Carolyn Kinsman, 24/05/2017
Church Army > web > Be Inspired > Blog > ‘Articulate’: the fast-moving description game

'Articulate': the fast-moving description game

I do not know if you have ever played ‘Articulate’? The object of the game is to describe as many different words, without using the actual word, in the shortest possible time. This game reminds me a lot about of how we share the Gospel with young people in our context in Kilmore, Elphin and Ardagh.

Our diocesan youth work is called yKEA. We try to gather, support and encourage young people through community, to find out more about God’s mission for their lives and to support them in discipleship and journeying in faith. Many of our young people live in dispersed rural areas.

Articulating faith to hand it onto a new generation is something that we, in the Church of Ireland, speak about a lot. At General Synod, the debate regarding the Church of Ireland Youth Department’s report is often one of the most eagerly and enthusiastically spoken to reports.

In discussion with other church members, we articulate the need to do more, we discuss the way forward. We often articulate our frustrations at young people, we place the blame for declining attendances in churches and lack of engagement in traditional church activities at their door.

When we talk of how things are not as they once were, is there a challenge to us who seek to hand on the faith? It is the challenge to consider what, and how, we communicate the powerful and transformative message of faith in Christ.

I have been asking myself a number of questions over the past few months:
  • When we talk to young people about faith, do we talk of the church, do we talk of an organisation? Or do we articulate something of the God who loves us, who transforms lives and who calls us into a community of faithful people?
  • Do we need a defined role to articulate faith to young people?
  • When are the times to articulate our faith most effectively to young people?
  • What are the places that are easily accessible for us to use as opportunities to articulate our faith?
In answering these questions, I think we see something of what the Bible has to say to us about sharing faith. In my experience, getting alongside young people is actually not the role of any one specialist.
Our youth workers and volunteers can help. We can help to flesh out the journey for young people but, for them to catch a real sense of the Christian message, it needs to be integrated into their daily life journeys. Therefore, passing on the baton has to fall on all of us.

Young people, in my experience, develop a foundation in faith through engagement with parents, teachers and neighbours who share and – more importantly - demonstrate authentic aspects of faith.
Faith is not just handed on in the church building: it is handed on in the home, school, farm yard, business, shop and mart. It is handed on through those who care. It is handed on by those who articulate their faith in a grounded, real and humble way.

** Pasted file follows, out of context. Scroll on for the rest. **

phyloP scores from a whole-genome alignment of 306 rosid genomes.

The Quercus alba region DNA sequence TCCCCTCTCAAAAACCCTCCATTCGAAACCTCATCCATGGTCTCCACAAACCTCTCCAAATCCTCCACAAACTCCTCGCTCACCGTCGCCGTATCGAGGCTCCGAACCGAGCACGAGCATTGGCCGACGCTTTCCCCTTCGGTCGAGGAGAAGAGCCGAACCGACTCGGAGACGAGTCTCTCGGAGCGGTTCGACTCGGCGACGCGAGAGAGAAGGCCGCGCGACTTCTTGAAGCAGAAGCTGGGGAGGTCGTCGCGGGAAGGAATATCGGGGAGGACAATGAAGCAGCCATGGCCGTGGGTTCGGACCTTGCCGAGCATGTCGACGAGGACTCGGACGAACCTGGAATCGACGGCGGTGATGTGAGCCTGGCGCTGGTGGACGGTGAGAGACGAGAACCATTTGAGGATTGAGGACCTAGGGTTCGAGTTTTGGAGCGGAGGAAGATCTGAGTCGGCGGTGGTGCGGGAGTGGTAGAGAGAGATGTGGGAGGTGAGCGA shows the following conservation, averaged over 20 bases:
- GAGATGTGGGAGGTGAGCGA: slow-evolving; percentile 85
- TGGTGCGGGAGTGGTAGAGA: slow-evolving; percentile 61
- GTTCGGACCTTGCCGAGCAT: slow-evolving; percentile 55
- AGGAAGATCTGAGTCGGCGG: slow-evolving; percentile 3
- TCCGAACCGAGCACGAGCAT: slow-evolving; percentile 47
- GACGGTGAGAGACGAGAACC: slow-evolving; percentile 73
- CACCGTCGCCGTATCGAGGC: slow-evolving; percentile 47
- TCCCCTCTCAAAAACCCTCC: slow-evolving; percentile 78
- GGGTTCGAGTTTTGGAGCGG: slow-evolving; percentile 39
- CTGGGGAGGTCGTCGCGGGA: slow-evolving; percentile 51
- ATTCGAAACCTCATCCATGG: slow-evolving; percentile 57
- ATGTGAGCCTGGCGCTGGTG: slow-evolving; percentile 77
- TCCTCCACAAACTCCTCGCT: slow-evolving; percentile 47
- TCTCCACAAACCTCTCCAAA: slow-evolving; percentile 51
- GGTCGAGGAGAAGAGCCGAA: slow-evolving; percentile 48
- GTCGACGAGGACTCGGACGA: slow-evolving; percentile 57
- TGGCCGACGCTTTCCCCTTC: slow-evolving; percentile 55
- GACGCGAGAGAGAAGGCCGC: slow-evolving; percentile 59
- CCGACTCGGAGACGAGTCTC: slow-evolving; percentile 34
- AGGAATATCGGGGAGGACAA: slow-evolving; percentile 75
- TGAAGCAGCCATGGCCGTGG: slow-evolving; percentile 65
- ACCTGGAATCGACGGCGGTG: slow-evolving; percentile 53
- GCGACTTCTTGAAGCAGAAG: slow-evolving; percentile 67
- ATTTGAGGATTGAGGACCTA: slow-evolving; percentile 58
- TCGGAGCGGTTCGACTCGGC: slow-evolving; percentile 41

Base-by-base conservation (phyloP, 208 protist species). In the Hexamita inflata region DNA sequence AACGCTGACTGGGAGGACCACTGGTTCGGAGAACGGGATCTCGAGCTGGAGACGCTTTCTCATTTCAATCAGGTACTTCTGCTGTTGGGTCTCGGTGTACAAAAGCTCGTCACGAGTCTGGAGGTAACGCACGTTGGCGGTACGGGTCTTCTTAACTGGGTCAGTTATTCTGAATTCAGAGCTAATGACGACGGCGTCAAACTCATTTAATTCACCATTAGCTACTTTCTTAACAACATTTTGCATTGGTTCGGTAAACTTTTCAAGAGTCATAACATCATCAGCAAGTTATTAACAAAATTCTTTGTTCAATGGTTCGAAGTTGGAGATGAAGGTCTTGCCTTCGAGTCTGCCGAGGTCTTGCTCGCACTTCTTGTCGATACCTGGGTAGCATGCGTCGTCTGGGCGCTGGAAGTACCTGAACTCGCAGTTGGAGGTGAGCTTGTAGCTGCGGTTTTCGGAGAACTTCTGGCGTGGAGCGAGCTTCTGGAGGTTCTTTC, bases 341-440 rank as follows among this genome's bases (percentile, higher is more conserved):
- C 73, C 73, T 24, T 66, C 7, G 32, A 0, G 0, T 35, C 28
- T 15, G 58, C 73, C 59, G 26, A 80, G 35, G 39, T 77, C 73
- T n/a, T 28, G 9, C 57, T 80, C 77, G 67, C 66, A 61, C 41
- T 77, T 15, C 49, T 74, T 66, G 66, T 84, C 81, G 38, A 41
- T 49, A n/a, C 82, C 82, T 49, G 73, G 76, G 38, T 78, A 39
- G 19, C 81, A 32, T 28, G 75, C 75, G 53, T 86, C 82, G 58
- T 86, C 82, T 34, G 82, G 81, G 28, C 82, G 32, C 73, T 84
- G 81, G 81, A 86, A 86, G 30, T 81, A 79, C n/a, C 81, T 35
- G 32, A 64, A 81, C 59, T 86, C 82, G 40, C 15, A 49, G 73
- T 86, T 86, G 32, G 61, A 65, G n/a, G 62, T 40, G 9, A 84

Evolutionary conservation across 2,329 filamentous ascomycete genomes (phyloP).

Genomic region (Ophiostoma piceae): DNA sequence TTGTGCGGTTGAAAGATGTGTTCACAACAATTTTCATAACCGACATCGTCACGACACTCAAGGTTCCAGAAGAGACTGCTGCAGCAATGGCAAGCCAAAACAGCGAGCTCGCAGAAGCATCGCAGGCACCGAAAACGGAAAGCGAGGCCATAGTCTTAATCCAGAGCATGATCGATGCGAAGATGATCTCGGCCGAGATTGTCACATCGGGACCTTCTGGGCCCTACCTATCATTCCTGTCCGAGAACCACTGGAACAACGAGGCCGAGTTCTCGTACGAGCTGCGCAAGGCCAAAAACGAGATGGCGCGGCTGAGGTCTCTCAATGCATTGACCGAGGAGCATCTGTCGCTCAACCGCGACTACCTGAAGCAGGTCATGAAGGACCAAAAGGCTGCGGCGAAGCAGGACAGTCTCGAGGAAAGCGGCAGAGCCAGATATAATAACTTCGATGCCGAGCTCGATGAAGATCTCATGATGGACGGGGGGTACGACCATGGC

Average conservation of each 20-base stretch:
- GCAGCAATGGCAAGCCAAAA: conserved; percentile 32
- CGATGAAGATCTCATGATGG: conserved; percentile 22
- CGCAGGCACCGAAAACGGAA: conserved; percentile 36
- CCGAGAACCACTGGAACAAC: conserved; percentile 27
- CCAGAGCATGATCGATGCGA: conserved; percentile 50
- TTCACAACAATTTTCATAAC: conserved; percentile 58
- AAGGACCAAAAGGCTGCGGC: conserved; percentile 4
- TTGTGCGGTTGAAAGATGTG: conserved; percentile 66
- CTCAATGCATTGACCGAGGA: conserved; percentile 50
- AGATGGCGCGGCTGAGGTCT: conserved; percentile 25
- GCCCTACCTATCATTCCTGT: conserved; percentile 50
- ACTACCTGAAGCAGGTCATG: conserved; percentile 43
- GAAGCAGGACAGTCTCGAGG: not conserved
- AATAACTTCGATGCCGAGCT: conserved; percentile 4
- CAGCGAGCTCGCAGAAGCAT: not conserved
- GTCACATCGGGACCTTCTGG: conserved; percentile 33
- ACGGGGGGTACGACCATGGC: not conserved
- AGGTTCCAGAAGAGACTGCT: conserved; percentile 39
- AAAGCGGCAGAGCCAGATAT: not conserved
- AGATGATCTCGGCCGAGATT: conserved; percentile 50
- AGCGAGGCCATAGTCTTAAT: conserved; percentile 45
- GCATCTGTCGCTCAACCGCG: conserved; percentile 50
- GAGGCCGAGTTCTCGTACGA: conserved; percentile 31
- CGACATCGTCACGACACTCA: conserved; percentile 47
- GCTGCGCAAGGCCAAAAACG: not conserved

Effective articulation does not need to be a fine preach or a theological treatise, but it does need to be real in the faces, words and lives of those sharing it. Earthed words and actions have much more impact on the hearts and minds of young people. Unlike the game ‘Articulate’, we have to mention the name of God in our interactions.

Young people desire to feel part of communities. They are very quick to know if what is being shared with them is real in the person sharing it. They find hypocrisy hard to reconcile.

We all need to take responsibility for handing on the faith in a real way. This challenges us to question our words and actions, not only in those formal situations when we have contact with the young people around us, but also in informal - and often more effective - moments such as in the midst of daily work, home and school life.

I cannot help but come to the conclusion that the call to hand on the faith is simply a call to each and everyone of us. It is a call to ground the faith in the reality of daily life and daily places. It is a call to walk alongside the young people we know in a grounded manner and to talk honestly about the God who has transformed our lives through his grace and love.

Alan WilliamsonAlan Williamson
10 August 2018
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Alan worked in education for 20 years and has been involved in youth work in a voluntary capacity for the past 10 years. In 2017 he was appointed as pioneer evangelist at our Drumcliffe Centre of Mission and began as an evangelist-in-training.

If you find it difficult to articulate your faith or want to learn how to talk honestly and openly about how God's made a difference in your life, try our Faith Pictures course with a small group of others.

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Alan Williamson, 10/08/2018
Carolyn Kinsman, 24/05/2017